This year, 6th graders began their project-based learning assignments, which culminated with presentations on Monday. During the 3-day activity, students were asked to create a presentation of their choice around one of three different themes: Design on a Dime, Creating Awareness in St. Louis or TED Talks. This is the School’s second year engaging 6th graders in the intensive project-based learning, where students had the majority of the three days to work autonomously on their projects.
“These projects allow students to make a personal connection to their learning. The supported brain research suggests that, when learning is relevant and can create personal connections, that’s when the brain is growing and developing,” said Mark Duvall, History Teacher and Dean of 6th Grade. “By taking ownership of the project, they are invested personally in something they care about.”
Design on a Dime
With Design on a Dime, students selected one space at MICDS that they would like to redesign for a future and specific purpose. They interviewed various members of the MICDS community, brainstormed their own ideas and drew up plans to design the space. In the end, students came up with some creative new designs for the Lower School courtyard, Middle School dining hall, Extended Day room and others.
Sam Ellenhorn `24 and Ryan Smith `24 chose to redesign the library. They interviewed the librarians and sent out a survey to the Middle School faculty and staff. After tallying the data, they presented several solutions, which included a full itemized budget and involved some shelving upgrades, furniture additions and a few other touch-ups. One of their biggest suggestions was to “add cubicles to the hallway that leads to the fiction room for students to do world languages voice recordings.”
Through Creating Awareness in St. Louis, students chose one social issue or cause in the surrounding community. They researched the issue individually or with a partner and developed a presentation that both raised awareness and proposed a solution. For this theme, students chose to talk about anything from Pollution to Animal Shelters, Opioids and Finding Jobs for People with Disabilities.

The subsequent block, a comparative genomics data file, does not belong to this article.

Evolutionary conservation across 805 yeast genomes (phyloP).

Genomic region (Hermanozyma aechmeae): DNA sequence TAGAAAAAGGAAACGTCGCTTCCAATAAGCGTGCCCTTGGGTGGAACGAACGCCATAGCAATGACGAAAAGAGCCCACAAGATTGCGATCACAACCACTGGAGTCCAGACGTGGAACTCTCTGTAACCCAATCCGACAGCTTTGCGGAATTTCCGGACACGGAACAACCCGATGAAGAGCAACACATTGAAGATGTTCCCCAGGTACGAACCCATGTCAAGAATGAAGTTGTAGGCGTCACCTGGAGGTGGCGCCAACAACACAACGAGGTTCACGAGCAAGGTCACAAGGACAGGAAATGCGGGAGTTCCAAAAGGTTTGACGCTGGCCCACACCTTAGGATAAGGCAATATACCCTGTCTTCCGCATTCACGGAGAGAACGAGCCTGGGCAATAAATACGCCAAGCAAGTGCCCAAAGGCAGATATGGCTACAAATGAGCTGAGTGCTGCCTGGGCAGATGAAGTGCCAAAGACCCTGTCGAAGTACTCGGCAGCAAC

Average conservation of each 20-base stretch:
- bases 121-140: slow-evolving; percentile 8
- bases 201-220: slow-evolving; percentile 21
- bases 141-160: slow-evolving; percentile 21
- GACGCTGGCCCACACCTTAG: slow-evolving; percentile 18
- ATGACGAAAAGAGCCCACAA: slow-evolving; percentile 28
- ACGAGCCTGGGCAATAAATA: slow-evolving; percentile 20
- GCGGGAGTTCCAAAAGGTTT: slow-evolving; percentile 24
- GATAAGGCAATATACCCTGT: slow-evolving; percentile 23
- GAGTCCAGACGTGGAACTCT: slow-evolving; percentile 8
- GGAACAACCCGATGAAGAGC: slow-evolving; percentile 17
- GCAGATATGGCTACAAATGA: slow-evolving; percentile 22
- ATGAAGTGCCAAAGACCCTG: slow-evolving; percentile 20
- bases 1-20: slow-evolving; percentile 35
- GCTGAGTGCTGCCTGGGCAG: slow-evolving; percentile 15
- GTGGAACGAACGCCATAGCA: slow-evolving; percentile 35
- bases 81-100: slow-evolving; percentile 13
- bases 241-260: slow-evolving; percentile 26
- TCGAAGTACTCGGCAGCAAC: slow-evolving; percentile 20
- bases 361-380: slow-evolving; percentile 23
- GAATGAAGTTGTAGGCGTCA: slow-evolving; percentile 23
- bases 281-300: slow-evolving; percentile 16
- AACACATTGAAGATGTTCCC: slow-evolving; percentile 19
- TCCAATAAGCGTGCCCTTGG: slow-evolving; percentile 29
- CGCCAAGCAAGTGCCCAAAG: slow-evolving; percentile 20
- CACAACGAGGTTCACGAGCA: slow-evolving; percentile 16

Ananya Kamineni `24, Eleanor Vest `24 and Everdine Ferguson `24 chose to present on Homeless Children, where they provided questions and answers around the myths of homelessness and offered a flyer of opportunities for students to get involved to help mitigate the social issue both locally and nationally.
“When we think of a homeless person, we often think about an old man sitting on the street corner. We don’t often think about children. But how many homeless children do you think there are in the United States,” asked Eleanor. Everdine replied, “There are 2.5 million children who are homeless each year.”
Similarly, Mia Krieger `24 and Zoe Zlatic `24 presented on Neglected Children. During their research, they engaged with Epworth Children and Family Services, a nonprofit in Webster Groves that supports at-risk youth and families. Mia and Zoe became so drawn to the social issue that they plan to tour Epworth in the near future and possibly continue a relationship with the organization through volunteering.
“While working with Epworth, my partner Mia and I found that the problem of abused and neglected children needs to be addressed and helped. We learned the many causes of child abuse and neglect, how long these children stay at Epworth, and and why these things are happening,” said Zoe. “In the meantime, we learned so much about how to properly take notes, how to give a good presentation and how to conduct a good interview, whether it’s over the phone or in person.”
Through the TED Talks, students scripted a video about a hobby, passion or skill they care deeply about or that impacts them positively. They created their own TED Talk video sharing their topic. The presentations ranged anywhere from Scuba Diving to Tennis, Cooking, Artificial Intelligence and more.
In one TED Talk, Agatha Curylo `24 described the effects of classical music on study habits when she said, “Most people find it easier to listen to classical music while they work. Research has also confirmed that non-repetitive classical music boosts and individual’s productivity.”